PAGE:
The measurements are performed using synchrotron radiation in the reflectometer  at the EUV radiometry beamline  in the laboratory of PTB at the storage ring BESSY II . Highly monochromatic (λ/Δλ ∼ 103) radiation of the constant wavelength λ = 25 nm, linearly polarized in s-orientation with a degree of polarization of 99.3%, is collimated to better than 0.5 mrad in both directions and has a cross section of (1.6 × 1.1)mm2 in x- and z-direction, respectively. Fig. 11 shows the respective edge scans of the intensity profile in both directions. For an incidence angle of ϕ0 = 85°, the beam is spread to about 12 mm in vertical direction in projection on the grating surface plane. The diffraction pattern is recorded using the photodiode detector of the EUV reflectometer which moves at a circle with a radius of 550 mm around the x-axis (see Fig. 4) with an accuracy of ±0.01°. An additional drive moves the detector parallel to the x-axis, perpendicular to the plane of reflection. This allows to move the detector to the out-of-plane diffraction orders in the conical diffraction geometry. Besides the rotation around the x-axis, the sample can also be rotated around its normal, the z-axis. Fig. 12 illustrates the effect of small angular variations δψ of this type in the direction cosine space.
We start with an investigation of the 0th order efficiency as a function of the duty cycle. For this purpose, a series of different duty cycles was fabricated (see Sect. 4). The measurement is a relative measurement by comparing the radiant power in the incoming beam and the diffracted or reflected beam. Both measurements are done using the same photodiode detector with a sensitive area of at least (5.5 × 5.5) mm2, significantly larger than the photon beam size as given above. Therefore, the measured ratio of the photodiode signals directly equals the ratio of the incident and diffracted radiant power, i.e. the diffraction efficiency, because the detector sensitivity cancels in this ratio. Table 1 gives an overview for empirical duty cycles 49% ≲ fexp ≲ 59%. For each sample, the angle of incidence ϕ0 is varied from 83.8° to 86.2° in steps of 0.04°. Subsequent to those scans, the incidence angle for minimized 0th order reflectance P0 at each duty cycle is used to fit the measured results with an RCWA model. The simulated thickness Δtsim, continuously increasing with fexp, indicates an almost constant aspect ratio 𝒜 = 0.47 ± 0.01 of the grating bars for this set of samples. The 0th order yields a distinct global minimum of 0.12% for the specimen with the almost optimal duty cycle fexp = 54.7%. Analogous RCWA calculations yield an even lower value. The experimentally obtained result for P0 is therefore not yet perfect albeit likely deep enough for real applications even if that non-diffracted light contaminates the signal from the (±1)st order.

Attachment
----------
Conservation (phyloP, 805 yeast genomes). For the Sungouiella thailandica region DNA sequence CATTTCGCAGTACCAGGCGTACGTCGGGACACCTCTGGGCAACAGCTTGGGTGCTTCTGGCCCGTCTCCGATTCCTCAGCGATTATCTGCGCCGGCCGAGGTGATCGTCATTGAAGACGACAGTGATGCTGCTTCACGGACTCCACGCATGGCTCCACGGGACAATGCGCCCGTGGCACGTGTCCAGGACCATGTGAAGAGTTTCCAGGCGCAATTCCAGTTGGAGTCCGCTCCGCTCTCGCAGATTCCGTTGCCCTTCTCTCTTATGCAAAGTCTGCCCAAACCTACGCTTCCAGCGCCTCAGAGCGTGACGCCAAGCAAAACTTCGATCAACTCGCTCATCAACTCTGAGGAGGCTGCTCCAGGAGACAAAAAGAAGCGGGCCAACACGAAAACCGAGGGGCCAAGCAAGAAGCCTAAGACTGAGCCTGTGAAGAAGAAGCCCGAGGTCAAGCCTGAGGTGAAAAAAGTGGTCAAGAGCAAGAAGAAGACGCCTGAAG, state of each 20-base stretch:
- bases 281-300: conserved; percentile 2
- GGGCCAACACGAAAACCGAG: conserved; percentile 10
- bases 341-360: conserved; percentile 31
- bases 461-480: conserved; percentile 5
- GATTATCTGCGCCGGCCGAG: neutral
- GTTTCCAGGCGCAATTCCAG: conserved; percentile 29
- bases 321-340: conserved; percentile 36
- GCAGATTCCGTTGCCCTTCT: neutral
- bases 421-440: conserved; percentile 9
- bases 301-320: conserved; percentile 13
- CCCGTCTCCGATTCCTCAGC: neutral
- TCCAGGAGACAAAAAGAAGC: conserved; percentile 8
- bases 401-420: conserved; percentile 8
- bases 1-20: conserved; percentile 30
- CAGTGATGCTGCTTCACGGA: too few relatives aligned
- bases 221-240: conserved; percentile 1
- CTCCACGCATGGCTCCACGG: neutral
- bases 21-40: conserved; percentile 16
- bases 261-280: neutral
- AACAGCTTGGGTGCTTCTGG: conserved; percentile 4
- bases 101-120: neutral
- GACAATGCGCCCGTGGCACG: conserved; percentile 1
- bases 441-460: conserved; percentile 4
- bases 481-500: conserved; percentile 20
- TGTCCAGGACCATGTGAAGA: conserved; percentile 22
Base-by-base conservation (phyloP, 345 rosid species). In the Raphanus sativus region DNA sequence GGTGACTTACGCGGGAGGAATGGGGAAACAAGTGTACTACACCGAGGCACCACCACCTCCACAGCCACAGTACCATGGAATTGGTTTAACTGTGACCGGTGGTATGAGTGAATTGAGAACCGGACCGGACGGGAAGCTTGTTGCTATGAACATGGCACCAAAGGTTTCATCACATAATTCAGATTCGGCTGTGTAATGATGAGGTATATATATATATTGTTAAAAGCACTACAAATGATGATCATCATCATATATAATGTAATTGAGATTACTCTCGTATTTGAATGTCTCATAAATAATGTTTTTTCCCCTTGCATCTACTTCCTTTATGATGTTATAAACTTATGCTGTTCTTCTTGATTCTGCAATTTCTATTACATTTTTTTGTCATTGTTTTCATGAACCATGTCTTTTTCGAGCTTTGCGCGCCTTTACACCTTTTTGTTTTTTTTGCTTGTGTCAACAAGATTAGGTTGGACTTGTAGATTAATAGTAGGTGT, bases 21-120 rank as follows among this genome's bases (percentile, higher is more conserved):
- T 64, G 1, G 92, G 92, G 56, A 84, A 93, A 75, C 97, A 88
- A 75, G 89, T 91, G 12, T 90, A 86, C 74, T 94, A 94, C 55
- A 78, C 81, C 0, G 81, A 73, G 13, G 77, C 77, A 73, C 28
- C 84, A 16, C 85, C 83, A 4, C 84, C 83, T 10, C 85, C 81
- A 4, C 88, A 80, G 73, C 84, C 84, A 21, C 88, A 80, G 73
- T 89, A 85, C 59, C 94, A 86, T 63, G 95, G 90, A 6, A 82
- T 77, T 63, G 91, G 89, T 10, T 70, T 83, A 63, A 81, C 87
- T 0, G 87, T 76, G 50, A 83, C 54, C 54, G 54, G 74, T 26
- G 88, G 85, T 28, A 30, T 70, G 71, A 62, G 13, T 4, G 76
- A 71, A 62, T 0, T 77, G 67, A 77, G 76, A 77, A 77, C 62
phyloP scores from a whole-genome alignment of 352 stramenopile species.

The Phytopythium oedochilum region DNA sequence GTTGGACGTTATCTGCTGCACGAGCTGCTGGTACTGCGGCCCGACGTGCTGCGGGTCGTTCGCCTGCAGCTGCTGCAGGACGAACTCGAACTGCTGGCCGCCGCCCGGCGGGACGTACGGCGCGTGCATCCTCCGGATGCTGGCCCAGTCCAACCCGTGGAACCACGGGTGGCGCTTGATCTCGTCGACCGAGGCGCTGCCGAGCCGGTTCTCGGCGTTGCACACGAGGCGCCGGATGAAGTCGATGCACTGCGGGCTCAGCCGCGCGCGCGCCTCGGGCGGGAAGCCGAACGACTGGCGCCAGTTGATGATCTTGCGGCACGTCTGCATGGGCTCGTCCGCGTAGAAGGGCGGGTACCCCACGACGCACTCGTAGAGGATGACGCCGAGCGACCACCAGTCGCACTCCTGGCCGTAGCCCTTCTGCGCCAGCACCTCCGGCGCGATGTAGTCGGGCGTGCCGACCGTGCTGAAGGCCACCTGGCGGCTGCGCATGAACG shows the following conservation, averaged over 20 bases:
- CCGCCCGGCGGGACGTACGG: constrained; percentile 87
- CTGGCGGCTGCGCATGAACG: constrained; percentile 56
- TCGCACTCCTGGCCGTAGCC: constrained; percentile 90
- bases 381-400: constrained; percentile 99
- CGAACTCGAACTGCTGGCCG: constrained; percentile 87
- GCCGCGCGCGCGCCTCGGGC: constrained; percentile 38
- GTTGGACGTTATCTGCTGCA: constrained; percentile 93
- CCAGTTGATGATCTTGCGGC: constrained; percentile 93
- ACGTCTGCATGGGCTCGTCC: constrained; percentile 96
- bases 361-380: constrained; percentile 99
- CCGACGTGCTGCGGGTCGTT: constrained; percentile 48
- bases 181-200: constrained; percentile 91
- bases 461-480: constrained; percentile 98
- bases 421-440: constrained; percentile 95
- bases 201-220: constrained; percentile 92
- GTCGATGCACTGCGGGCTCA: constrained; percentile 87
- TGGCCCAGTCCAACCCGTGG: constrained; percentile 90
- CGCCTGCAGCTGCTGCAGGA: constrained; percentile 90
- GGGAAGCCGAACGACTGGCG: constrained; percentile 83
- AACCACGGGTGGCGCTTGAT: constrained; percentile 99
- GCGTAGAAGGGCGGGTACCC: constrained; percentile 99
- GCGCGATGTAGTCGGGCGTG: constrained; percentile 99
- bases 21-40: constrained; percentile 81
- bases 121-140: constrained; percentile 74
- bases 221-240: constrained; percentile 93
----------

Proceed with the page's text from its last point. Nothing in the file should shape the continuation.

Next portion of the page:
To examine the suitability of conical grazing incidence gratings as beamsplitters, the sample with fexp = 54.7% from above is adjusted to the corresponding angle of incidence for minimized 0th order reflection again. The position and intensity of the (±1)st order is now measured via angular and lateral movements of the photodiode around and along the x-axis, respectively. For each measurement, the EUV spot is carefully centered to the detector. For various tilt angles −0.2° ≤ δψ ≤ + 0.2°, the results are shown in Fig. 13. In general, the diffraction from a tilted grating  is described by Eq. (4), i.e.Fig. 12. In the vicinity of ψ ≈ 90°, i.e. for small variations δψ ≈ 0°, the set of equations from (6) may be – in 1st order of the Taylor expansion – written as Fig. 4. In an arrangement as it was described before , the fringe visibility V using the conical beamsplitter would thus differ from the maximum V = 1 by only 4.6 × 10−8.
From Fig. 3, the maximal values for P±1 do not coincide exactly with the minima for P0, with respect to the groove depth Δt and duty cycle f as well. That feature is confirmed indeed by RCWA calculations, based on the duty cycle series data for ϕ0 and Δtsim from Tab. 1 again. The corresponding (±1)st order efficiencies are listed in Tab. 2 with their “ ± ” uncertainty as it follows from the standard deviation in f. The extremum in P±1 is no longer reached for fexp = 54.7% but rather near the lowest duty cycle of 48.9%. Presumed the constant aspect ratio from above, the global, differentiable maximum in P±1 (f,ϕ0) is located actually in the vicinity of an incidence angle ϕ0 ≈ 84.92°, where the variation of P±1 with f and ϕ0 vanishes, i.e. ∇⃗P±1 (f,ϕ0) = 0. In Fig. 14, that region – from which only about one half is plotted – is found in the upper left corner. However, the gain of less than 2% in P±1 from fexp = 54.7% towards 48.9% is probably negligible in practice, and an appropriate beamsplitter design should maximize the power ratio P±1/P0 instead. As it is shown in Tab. 2 too, an ultimate ratio far beyond 104 can be obtained, depending on the 0th order suppression. For the measured sample in comparison, we obtain an experimental power ratio of 2.75 × 102 at fexp = 54.7% especially.